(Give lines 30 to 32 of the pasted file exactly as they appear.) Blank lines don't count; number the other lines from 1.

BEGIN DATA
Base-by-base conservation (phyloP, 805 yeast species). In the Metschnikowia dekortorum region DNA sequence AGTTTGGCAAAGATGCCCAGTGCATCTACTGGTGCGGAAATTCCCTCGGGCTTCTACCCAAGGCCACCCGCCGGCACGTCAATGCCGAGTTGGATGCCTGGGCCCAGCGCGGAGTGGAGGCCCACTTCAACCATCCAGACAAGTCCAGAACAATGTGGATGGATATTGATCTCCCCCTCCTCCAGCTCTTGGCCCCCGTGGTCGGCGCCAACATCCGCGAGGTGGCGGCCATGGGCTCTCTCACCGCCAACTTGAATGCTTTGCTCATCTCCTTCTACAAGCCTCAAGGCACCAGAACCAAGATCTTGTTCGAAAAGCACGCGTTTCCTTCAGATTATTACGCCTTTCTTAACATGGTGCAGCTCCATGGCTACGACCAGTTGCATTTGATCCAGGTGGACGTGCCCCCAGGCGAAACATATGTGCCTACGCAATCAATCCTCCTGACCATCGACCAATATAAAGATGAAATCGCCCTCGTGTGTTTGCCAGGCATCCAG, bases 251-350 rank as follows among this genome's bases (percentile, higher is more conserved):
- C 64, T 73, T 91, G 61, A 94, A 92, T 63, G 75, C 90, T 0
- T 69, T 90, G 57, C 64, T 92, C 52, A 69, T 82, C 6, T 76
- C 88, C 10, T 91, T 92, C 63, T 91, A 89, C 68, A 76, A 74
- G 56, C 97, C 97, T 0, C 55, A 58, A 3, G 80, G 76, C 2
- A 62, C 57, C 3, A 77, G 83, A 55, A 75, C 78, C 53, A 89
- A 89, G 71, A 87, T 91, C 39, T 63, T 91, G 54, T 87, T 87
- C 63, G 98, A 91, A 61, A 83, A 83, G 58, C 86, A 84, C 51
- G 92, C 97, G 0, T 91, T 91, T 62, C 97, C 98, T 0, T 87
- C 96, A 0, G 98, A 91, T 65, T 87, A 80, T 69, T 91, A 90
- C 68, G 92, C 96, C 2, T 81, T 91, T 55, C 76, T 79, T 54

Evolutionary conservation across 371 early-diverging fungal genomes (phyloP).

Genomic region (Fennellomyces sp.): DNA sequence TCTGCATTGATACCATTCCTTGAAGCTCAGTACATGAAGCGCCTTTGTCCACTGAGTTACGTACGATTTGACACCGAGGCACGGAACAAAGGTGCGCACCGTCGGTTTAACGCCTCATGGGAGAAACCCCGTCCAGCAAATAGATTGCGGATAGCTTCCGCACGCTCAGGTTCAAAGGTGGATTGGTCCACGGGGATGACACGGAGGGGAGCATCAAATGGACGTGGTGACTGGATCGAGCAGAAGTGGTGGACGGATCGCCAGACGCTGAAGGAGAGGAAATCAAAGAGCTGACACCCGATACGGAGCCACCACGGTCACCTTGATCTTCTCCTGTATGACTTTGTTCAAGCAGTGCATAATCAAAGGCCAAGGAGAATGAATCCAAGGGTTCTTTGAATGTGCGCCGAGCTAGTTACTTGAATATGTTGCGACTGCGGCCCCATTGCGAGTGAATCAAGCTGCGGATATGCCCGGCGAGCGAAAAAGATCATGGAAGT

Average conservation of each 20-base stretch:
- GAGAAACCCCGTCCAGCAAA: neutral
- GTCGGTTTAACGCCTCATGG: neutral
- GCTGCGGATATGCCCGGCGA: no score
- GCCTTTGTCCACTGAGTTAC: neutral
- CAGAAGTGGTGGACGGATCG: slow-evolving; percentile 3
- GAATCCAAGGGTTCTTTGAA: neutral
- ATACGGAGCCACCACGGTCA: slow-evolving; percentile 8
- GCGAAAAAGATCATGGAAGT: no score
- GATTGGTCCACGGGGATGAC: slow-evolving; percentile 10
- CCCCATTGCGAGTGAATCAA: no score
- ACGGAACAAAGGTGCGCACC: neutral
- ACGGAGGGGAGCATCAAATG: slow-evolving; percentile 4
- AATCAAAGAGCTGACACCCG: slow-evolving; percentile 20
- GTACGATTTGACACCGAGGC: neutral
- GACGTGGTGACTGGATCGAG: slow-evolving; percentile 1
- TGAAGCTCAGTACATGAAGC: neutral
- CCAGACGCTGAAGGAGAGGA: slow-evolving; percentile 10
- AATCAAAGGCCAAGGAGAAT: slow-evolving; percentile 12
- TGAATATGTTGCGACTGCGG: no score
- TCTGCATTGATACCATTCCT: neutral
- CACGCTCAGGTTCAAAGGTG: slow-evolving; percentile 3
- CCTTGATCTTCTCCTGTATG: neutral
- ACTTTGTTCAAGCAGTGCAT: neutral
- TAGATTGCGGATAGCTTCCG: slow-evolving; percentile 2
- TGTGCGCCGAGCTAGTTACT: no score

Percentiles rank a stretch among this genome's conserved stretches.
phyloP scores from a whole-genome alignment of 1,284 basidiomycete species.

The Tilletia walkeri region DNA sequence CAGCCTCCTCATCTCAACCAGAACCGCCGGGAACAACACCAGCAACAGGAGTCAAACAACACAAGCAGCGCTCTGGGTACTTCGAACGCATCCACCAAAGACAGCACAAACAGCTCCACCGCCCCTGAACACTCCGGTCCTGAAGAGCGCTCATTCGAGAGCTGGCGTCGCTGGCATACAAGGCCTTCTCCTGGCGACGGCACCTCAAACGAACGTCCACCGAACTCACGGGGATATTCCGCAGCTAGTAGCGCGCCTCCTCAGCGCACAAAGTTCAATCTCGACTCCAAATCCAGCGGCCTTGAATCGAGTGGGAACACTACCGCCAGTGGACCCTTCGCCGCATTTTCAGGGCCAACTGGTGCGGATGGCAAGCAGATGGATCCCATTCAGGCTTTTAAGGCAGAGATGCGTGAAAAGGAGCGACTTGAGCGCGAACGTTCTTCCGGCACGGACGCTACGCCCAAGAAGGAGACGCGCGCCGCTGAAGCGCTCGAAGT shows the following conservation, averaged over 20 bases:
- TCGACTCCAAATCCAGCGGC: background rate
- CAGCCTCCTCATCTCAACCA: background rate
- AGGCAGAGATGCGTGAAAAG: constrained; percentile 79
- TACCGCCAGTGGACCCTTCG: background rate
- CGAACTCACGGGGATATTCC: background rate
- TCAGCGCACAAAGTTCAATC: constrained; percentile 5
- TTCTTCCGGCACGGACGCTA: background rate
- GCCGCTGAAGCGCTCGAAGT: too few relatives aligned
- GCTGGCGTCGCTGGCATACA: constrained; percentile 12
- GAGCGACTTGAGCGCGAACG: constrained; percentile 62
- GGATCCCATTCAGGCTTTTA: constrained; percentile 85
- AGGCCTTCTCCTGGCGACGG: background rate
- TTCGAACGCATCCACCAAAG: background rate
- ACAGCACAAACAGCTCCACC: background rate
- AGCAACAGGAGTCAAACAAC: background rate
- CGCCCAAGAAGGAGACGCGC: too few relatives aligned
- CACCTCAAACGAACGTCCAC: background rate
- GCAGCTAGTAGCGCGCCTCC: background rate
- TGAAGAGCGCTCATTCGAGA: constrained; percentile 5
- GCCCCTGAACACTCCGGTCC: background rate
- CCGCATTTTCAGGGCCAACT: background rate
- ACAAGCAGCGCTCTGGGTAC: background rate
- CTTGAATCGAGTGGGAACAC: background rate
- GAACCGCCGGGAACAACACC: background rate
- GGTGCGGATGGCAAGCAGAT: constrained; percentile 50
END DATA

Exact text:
- TGAAGCTCAGTACATGAAGC: neutral
- CCAGACGCTGAAGGAGAGGA: slow-evolving; percentile 10
- AATCAAAGGCCAAGGAGAAT: slow-evolving; percentile 12